Everyone will stand before the judgment seat of Christ (2 Cor. 5:10).  The faithful will receive glory and honor and reward (Mat. 25:34-40).  The unrighteous, however, will go away into everlasting punishment (Mat. 25:46).  No one will deserve heaven, but will go there thanks to God’s amazing grace and his or her conscious effort to walk in the light (1 John 1:7-10). Those who know not and obey not the gospel will endure something eternally worse than a firing squad, a hangman’s noose, or blameworthy burial (2 Th. 1:8-9).  Though the world may believe less and less in the reality of hell, the Bible’s position on the matter has not changed. Knowing the terror of the Lord, may we persuade others and, ourselves, be persuaded (2 Cor. 5:11).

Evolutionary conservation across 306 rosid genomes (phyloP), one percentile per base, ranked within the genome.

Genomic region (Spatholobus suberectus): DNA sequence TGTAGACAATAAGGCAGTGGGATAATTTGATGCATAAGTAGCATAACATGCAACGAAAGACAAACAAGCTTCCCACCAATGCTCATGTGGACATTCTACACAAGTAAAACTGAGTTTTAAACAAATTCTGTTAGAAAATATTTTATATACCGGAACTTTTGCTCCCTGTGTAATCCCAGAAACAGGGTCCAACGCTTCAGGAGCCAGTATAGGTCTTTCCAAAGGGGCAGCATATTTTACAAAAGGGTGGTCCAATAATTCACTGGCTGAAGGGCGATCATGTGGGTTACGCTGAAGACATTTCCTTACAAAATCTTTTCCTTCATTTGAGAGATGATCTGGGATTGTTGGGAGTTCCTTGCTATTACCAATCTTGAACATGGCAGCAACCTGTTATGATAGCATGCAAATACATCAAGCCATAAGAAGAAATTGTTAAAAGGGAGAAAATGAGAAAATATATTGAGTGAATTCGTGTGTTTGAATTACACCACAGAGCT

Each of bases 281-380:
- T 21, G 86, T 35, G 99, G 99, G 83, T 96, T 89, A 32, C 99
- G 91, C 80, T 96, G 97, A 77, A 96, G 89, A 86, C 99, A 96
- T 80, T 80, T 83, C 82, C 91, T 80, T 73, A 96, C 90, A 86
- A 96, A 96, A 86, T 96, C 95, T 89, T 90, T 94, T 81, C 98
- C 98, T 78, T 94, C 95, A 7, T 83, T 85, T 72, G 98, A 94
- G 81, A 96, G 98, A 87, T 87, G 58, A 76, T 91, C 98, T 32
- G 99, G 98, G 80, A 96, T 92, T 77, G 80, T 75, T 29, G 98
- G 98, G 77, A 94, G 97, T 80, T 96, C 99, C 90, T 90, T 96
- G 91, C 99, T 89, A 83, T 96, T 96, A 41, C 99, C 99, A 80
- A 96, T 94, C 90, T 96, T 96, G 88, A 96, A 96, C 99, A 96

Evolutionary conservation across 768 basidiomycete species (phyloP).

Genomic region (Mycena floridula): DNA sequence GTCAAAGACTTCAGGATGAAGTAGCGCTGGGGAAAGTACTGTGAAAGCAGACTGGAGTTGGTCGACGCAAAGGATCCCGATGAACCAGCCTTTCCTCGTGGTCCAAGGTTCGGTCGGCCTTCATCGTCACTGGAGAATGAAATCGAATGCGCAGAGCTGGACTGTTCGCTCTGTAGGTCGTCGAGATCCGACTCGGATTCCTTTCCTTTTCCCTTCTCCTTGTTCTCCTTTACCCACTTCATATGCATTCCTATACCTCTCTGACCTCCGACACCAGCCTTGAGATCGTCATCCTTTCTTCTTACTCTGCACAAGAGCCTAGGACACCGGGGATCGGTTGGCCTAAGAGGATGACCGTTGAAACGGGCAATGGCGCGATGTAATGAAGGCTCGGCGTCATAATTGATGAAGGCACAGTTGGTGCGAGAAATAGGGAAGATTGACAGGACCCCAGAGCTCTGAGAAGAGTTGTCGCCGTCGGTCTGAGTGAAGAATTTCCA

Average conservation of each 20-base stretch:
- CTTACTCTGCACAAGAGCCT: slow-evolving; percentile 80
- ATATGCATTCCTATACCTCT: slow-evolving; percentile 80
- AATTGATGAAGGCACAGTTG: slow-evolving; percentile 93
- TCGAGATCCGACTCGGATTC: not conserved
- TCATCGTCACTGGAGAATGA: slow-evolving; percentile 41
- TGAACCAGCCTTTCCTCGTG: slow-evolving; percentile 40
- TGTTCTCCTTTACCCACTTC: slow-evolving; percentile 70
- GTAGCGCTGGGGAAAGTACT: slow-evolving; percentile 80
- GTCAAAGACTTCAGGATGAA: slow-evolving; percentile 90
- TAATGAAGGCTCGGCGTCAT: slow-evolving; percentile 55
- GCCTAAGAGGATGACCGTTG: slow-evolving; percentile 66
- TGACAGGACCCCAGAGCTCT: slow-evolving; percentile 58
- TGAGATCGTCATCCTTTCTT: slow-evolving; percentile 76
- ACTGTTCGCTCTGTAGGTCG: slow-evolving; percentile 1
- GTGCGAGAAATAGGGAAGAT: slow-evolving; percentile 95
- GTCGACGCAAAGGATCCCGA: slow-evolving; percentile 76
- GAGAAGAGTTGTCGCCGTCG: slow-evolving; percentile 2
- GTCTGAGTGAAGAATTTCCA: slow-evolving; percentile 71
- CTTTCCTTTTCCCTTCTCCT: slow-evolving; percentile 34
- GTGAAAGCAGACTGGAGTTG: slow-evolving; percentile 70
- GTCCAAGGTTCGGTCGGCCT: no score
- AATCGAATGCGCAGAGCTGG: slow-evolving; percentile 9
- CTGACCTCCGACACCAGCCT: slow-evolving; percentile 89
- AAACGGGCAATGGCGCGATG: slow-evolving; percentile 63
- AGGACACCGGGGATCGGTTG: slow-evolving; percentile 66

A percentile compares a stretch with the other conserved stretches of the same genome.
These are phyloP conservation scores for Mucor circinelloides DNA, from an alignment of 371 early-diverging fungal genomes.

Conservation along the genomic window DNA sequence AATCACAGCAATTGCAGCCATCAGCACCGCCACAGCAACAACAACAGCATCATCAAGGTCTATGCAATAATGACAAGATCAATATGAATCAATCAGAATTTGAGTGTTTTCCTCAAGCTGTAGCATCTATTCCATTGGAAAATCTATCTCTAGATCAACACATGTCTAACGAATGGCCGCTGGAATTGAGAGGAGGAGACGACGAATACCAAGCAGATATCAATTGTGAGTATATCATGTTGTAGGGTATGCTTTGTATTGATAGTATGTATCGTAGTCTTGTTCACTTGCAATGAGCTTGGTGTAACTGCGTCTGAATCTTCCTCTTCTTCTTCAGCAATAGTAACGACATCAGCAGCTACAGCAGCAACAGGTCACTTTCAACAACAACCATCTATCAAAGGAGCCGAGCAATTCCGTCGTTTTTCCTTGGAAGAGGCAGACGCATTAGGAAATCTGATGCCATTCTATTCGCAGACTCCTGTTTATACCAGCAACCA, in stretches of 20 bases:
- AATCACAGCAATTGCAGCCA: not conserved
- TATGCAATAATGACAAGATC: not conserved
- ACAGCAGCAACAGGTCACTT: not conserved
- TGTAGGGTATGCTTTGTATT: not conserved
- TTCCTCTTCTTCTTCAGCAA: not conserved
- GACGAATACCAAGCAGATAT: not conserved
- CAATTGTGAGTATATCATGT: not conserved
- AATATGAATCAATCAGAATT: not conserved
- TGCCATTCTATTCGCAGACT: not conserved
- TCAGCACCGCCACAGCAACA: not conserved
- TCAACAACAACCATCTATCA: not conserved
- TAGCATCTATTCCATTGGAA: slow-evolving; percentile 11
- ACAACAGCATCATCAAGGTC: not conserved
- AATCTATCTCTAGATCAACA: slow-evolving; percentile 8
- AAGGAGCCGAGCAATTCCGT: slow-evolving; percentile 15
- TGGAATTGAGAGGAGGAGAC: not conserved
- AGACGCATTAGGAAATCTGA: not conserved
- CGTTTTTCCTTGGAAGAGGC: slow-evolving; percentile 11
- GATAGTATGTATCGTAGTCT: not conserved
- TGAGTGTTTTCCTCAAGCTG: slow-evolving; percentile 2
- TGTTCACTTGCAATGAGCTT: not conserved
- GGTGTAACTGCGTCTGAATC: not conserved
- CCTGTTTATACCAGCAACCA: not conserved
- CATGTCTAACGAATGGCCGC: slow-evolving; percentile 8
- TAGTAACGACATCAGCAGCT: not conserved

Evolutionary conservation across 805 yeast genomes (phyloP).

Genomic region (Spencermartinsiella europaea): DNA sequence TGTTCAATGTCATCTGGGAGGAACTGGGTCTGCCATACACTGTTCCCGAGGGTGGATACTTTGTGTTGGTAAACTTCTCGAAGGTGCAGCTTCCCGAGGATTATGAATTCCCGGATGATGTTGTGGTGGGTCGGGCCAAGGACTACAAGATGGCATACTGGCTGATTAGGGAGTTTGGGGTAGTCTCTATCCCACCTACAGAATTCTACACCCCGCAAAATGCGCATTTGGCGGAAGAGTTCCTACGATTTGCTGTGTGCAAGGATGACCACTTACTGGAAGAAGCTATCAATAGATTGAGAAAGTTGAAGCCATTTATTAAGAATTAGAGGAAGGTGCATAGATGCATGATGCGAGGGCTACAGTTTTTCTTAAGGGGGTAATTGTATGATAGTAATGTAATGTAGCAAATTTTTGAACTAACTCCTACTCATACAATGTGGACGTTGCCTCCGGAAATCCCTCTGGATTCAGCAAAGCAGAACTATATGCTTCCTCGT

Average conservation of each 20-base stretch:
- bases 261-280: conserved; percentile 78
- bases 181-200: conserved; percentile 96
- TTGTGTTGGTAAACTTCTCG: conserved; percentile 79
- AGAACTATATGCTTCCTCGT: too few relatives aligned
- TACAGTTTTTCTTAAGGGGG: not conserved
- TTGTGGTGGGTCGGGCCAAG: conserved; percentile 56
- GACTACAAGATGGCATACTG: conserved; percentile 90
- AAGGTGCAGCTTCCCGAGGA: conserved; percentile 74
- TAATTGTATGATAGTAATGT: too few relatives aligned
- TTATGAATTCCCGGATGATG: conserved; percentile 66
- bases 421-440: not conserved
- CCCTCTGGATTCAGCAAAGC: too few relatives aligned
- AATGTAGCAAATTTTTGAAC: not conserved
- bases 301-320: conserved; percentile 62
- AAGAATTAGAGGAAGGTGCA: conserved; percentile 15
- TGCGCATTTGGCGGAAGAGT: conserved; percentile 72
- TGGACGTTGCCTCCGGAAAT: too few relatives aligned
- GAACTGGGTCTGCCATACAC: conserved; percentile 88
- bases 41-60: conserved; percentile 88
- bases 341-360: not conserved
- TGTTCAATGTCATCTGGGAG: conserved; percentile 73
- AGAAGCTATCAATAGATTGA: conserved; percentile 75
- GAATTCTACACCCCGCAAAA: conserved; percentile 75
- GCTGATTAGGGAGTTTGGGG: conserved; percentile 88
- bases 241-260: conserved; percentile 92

Do You Love Your Country?

Neal Pollard

Are you one who looks back with affection,
Reminiscing about days of yore?
Waving flags and praying for protection,
For your nation from shore to shore.
There are songs and celebrations sweet
Speeches that rouse the emotion
Fierce loyalty for the land beneath your feet
That inspires a most patriotic notion

But what about the better land beyond,
The place you can truly call your own?
Is that yearning great, is that hope fond,
To live in the land of the Risen Son?
If so, are you packing and preparing
For the journey that will reach beyond time?
Down here do you feel alien and wayfaring?
Is citizenship there of importance most prime?

Join a people most ancient whose love was great
For a better, a heavenly country
Who felt like exiles here, were the object of hate
By earthly counterparts who put their scorn bluntly
Fix your eyes on a grand immigration
Made possible by the Great Emancipator
Make sure you’re a member of the holy nation
And your eternal home will be infinitely greater.

Ft. McHenry (Maryland)